Why CDN.net Sold for 6 Figures


I was somewhat surprised that the CDN.net domain name sold for $185,000, as reported by DN Journal. The seller was Frank Schilling’s Name Administration, and the buyer appears to be Ditlev Bredahl of a company called OnApp, according to  the Whois record from March 13.

I mentioned my surprise about the sale at dinner last night with a business friend, and he thought the price was reasonable. He is more familiar with the CDN acronym than I, and he briefly explained why he felt it had significant value.

Among plenty of other things, CDN stands for Content Delivery Network(s), and I found the video below, which features Mr. Bredahl speaking about the technology. The article in which this video appears also does a good job of explaining the CDN landscape.

About The Author: Elliot Silver is an Internet entrepreneur and publisher of DomainInvesting.com. Elliot is also the founder and President of Top Notch Domains, LLC, a company that has closed eight figures in deals. Please read the DomainInvesting.com Terms of Use page for additional information about the publisher, website comment policy, disclosures, and conflicts of interest. Reach out to Elliot: Twitter | Facebook | LinkedIn


  1. CDN is huge when it comes to content services. Most heavy content sites use CDN services to distribute content (so it loads faster). It’s chump change for a company in the space.

  2. It makes perfect sense. Many major websites use domains for content services that end in .net. For example, Facebook uses fbcdn.net while Akamai uses akamaihd.net

  3. The question is will owning a lll.net be worth it from a branding perspective. It will leak traffic to the .com.

    I would have saved $184k and went after something like eCDN.com instead.

  4. Would be fun to had this discussion before the sale was announced and I’d guess the average appraisal of CDN.net would have been around $2,000 …Right? 😉

  5. @ Shaun

    I would say the majority of people would say under $5k, a few people with knowledge of CDN would say 5 or 6 figures, and most everyone else would tell those people they are idiots. That’s kind of how it goes.

  6. My first thought upon hearing of the sale was perhaps it was purchased by/for a Canadian site.

    CDN is often used as an abbreviation for Canada/Canadian (although less so than CAN) and is sometimes used to represent our currency (although again, less so than CAD or CAN$).

    Given my patriotic interpretation, CDN.net had good intrinsic value even outside the ‘content delivery network’ arena.


  7. Lol O’Canada cdn.ca is owned by the Canadian Dairy Network, but they would have to sell a whole lot of milk to make up for that sale. Some companies get it, invest a little today, to get a larger piece of the pie tomorrow, instant credibility.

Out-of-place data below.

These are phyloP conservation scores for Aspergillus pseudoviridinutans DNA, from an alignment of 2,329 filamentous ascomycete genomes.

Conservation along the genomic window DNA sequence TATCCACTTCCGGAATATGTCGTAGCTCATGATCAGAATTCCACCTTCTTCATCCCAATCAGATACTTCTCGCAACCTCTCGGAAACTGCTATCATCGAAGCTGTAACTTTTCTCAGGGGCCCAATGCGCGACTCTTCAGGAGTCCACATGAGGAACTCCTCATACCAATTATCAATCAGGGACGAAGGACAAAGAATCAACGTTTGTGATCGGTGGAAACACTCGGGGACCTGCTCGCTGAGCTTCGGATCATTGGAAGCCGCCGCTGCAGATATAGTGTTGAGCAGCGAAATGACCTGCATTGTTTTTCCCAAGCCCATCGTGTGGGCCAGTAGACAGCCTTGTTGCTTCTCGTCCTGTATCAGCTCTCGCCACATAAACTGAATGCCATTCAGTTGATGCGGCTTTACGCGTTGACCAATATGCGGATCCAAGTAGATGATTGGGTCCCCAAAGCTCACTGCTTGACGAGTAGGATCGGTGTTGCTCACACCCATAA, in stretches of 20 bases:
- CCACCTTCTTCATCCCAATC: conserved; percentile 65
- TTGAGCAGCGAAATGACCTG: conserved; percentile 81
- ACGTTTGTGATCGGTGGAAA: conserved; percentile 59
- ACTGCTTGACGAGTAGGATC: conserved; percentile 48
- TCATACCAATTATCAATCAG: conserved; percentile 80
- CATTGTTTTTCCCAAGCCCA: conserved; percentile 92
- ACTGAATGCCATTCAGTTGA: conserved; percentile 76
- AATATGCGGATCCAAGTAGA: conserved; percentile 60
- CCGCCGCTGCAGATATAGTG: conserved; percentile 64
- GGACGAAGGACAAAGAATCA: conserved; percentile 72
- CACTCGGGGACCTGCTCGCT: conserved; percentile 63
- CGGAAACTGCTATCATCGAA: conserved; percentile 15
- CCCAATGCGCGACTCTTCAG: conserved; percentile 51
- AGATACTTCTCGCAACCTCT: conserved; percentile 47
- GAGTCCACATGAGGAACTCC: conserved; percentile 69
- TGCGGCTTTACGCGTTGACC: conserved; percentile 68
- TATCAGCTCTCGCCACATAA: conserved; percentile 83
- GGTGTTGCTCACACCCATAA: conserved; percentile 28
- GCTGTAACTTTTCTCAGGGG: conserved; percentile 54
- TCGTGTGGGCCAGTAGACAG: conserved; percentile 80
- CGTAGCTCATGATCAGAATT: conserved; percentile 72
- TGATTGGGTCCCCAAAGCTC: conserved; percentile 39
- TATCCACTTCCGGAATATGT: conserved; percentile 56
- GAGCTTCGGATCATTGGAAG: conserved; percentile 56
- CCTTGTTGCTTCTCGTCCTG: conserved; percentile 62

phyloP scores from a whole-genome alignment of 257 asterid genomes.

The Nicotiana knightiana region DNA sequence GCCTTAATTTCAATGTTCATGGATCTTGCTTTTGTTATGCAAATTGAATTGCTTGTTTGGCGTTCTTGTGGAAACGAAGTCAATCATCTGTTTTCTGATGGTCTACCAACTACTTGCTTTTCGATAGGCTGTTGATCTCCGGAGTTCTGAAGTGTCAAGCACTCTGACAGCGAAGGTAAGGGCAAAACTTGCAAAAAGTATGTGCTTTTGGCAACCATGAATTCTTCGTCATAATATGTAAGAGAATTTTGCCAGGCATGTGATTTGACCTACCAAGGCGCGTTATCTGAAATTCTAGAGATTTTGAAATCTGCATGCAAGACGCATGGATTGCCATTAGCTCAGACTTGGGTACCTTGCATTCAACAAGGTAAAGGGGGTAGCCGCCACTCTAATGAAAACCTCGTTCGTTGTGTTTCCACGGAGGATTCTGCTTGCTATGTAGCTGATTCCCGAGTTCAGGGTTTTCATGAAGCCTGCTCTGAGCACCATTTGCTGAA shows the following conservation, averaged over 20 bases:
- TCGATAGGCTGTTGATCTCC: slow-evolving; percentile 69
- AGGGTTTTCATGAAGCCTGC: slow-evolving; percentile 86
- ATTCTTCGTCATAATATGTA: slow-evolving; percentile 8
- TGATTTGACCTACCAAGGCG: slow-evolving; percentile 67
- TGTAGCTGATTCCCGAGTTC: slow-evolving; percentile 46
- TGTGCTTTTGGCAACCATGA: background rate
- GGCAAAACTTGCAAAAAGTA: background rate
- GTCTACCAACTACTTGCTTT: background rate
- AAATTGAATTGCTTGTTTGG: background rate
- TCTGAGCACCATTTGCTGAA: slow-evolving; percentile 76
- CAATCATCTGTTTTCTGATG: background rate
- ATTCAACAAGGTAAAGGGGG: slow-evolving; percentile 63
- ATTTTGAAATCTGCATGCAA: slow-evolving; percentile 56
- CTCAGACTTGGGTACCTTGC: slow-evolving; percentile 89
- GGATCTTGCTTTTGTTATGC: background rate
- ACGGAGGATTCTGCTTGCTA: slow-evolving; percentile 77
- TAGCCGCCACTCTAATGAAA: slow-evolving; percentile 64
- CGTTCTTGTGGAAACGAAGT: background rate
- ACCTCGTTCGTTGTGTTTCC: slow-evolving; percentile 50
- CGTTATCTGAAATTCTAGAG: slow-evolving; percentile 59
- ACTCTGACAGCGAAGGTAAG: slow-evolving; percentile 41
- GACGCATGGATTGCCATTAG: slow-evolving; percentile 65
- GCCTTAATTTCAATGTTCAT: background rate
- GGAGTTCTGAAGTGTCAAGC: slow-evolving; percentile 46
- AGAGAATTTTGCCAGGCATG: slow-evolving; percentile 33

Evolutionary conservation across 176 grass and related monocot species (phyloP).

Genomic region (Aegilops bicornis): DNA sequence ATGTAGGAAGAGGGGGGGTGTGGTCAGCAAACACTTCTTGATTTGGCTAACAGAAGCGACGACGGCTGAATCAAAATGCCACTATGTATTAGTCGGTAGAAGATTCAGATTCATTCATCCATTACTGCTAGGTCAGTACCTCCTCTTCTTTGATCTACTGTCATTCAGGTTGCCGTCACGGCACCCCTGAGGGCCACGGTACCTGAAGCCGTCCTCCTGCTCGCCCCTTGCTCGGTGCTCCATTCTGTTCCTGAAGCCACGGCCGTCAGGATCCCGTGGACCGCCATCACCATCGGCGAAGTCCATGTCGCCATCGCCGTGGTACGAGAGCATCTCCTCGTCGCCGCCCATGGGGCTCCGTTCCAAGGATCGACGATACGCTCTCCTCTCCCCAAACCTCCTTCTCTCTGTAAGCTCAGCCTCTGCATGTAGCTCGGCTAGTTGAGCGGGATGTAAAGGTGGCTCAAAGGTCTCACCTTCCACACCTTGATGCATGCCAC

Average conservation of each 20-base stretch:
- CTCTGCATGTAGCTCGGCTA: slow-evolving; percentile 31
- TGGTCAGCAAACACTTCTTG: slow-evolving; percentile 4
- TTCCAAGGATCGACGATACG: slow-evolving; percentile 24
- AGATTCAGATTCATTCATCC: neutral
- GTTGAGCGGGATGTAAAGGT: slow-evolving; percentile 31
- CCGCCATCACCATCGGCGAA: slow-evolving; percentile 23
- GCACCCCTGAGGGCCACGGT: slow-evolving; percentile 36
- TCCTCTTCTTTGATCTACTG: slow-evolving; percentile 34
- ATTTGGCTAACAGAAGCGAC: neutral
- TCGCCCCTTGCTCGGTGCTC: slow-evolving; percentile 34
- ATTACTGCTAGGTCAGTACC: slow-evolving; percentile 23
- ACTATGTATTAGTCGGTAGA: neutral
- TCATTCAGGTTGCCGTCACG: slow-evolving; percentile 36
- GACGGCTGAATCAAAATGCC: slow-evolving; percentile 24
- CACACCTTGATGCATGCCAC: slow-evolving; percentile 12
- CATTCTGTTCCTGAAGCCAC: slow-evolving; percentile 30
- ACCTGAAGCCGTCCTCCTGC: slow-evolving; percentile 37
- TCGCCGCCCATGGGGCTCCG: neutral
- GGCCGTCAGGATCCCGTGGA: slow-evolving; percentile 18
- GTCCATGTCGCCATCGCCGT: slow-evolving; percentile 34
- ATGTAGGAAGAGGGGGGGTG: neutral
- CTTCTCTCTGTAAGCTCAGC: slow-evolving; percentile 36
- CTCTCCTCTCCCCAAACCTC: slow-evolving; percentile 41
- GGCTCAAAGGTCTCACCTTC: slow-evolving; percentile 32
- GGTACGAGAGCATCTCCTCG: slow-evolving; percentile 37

8. CDN is a multi-billion dollar business.

    Factor in a seller like Schilling, and you can see why it fetched the price that it did.

    CDN, CRM, SEM, SEO – these are all huge acronyms online, all capable of fetching six figures in either .net or .org because of the multi-billion dollar industries built around them.

  9. CDN’s speed up content delivery on the internet by storing multiple copies/images of sites/files on servers closer to the end user.

    It’s a big reason why I picked up WebAccelerator.com a few years back when it dropped.


  10. Viva .NET !!!

    We’re on the InterNET … not The InterCOM – -:-) – …. Frank and Kevin too have bought many more .NETs over the years than some people realize … many .NETs have been selling on an incremental basis at Sedo & Afternic/BuyDomains over the past 2+ years… furthermore, Verisign recently started a more pro-active marketing campaign for .NET

    Don’t forget .NET !

  11. The more I see sales the more I believe the sale price is more dependent on the owners ability to hold onto the name for the correct price.

    Not many people here would have rejected offers along the way to a $185k price tag.

    Having the correct domains helps too.

  12. 99% of domainers would have sold this had they got a $25k offer, Samit is right. It takes a advanced seller to be able to hold for the right price.

  13. Price = value of domain + value of buyer’s idea + premium because buyer wants to make a start rather than waste time in grinding negotiations.

    Also, buying avoids the distracting thought ‘what if I had bought that domain’, with risk that a competitor buys it – particularly concerning as he can copy your good work / ideas.

    Arguably, steps should have been taken to require domain sellers to sell at fair market prices – so that buyer simply has to beat the next best bidder, rather than having much of the value of his idea and momentum extracted in addition.

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